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Old 12-15-2017, 01:04 PM   #1
helturus
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Boot problem on flashdrive (initramfs)


Hi,

I'm trying to boot on a USB drive, which I usually do. I just got a SanDisk Ultra USB 3.0 (64 GB) USB flashdrive. I did some installation tests with "Antix", "Deepin" and "Q4OS" and every time I get the same result. When I boot on the flashdrive, I end up with a "initramfs" prompt and then nothing. Still, I have always managed to boot on other flashdrives and I am following exactly the same installation procedure.

Thanks for help.
 
Old 12-15-2017, 07:36 PM   #2
_roman_
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A few years ago I returned an usb stick from amazon because it came wiht some bullshit feature. No idea what they called it but it was some windows ready software thing wherever you go.

Another usb stick I have with 128MB emulates a 1.44" floppy and an ordinary drive. Still the same in 2017.

Those usb sticks come with weird features, they are nost just plain drives like a harddisc.

There was a software where you can setup your usb drive.

I suspect there is a small chance that your drive is not capable of it. Wrong file system or other stuff.

It would help us when you provide a screen or what it says with teh initramfs prompt.
 
Old 12-17-2017, 08:35 AM   #3
helturus
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Thanks for answering. I am afraid that the problem is the drive. Funny, because I also bought two 32 GB Sandisk Ultra USB 3.0 and they work fine. I will keep looking for solutions. If only I could print a screen when at iniramfs prompt...
 
Old 12-18-2017, 06:09 AM   #4
!!!
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Welcome to LQ!!! Probably not, but I wonder IF there's any
?low level formatting? that can be done to the drive[?]
Or is there any device firmware update for that pendrive?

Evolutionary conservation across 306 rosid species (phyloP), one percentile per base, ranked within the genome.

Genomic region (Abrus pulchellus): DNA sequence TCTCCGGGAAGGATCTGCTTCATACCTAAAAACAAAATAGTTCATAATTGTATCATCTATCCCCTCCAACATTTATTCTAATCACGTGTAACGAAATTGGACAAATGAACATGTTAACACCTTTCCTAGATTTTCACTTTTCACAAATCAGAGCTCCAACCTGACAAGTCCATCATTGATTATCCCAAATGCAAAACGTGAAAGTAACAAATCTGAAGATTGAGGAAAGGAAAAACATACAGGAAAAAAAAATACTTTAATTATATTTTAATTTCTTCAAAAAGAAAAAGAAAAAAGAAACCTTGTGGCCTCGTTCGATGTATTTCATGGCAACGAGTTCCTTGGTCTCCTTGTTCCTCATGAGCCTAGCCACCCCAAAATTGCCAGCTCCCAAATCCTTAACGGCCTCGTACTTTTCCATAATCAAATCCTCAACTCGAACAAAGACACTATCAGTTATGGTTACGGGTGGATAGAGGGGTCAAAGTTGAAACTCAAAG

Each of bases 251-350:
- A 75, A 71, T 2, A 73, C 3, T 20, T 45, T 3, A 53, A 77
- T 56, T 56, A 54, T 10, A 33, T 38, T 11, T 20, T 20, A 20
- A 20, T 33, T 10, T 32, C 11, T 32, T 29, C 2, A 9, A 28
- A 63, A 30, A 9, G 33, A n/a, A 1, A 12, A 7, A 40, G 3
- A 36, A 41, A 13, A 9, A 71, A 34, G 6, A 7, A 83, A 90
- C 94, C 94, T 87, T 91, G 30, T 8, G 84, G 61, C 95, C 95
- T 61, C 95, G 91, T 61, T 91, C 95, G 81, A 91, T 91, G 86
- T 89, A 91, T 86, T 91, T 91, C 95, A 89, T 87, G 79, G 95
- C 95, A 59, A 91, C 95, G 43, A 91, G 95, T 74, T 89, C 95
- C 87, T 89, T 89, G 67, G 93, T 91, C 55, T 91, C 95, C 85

How exactly (what pgm) did you write=create='burn' the USB?
(Maybe try LiLi & rufus) Are you using a/the USB *3* (not 2) port on PC?

Can you use a (cellphone) camera to take a picture of screen?
(click 'Go Advanced' button here, to get paperclip icon, to attach pic!)

**Here's something TL;dr: PlopKexec?
http://forums.sandisk.com/t5/All-San...GB/td-p/338326
 
Old 12-19-2017, 10:09 AM   #5
sidzen
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My experience with hardware on linux goes back only to 2009. However, it has taught me to stay away from certain brands of hardware -- SanDisk for anything and Hitachi for hard disk drives. IME they do not play well with GNU/Linux. The reason appears to be some sort of proprietary firmware/software issue but I do not care -- I have had both fail and cost me money and time. I won't use them again. (My two cents' worth).

Best wishes
 
Old 12-22-2017, 05:37 PM   #6
helturus
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Quote:
Originally Posted by sidzen View Post
My experience with hardware on linux goes back only to 2009. However, it has taught me to stay away from certain brands of hardware -- SanDisk for anything and Hitachi for hard disk drives. IME they do not play well with GNU/Linux. The reason appears to be some sort of proprietary firmware/software issue but I do not care -- I have had both fail and cost me money and time. I won't use them again. (My two cents' worth).

Best wishes
Thanks for your reply. Do you have suggestions of brands that work best for installing a complete Linux distro?
 
Old 12-25-2017, 03:12 AM   #7
sidzen
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Whatever works! Besides, I cannot recommend specific brands nowadays without getting blown outta the water as a spammer.

Study write and read rates, etcetera, and make a decision. Kinda like choosing a distro. Personally, I think 4 - 8 GB sticks are plenty per distro and prices for USB3 have come down, so small and fast is the only recommendation made.

Last edited by sidzen; 12-25-2017 at 03:13 AM.
 
Old 12-25-2017, 08:55 AM   #8
fatmac
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I'll agree with going with the smaller sized drive they are less likely to be fake, as the fakers are out to make some quick money, & most people try to get the biggest drive for the least money.

(I'm still using some old Novatech branded drives, 4 & 8GB - & they even work on my RPi3B.)

Last edited by fatmac; 12-25-2017 at 08:56 AM.
 
Old 12-27-2017, 03:46 PM   #9
WilliamFSimmons
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Preparing USB Stick for new OS

I can't speak to the technical quality of the various USB drives available, but I doubt that large manufacturers such as Sandisk, Lexar, and the like have "inferior" products which would cause Linux installations to falter.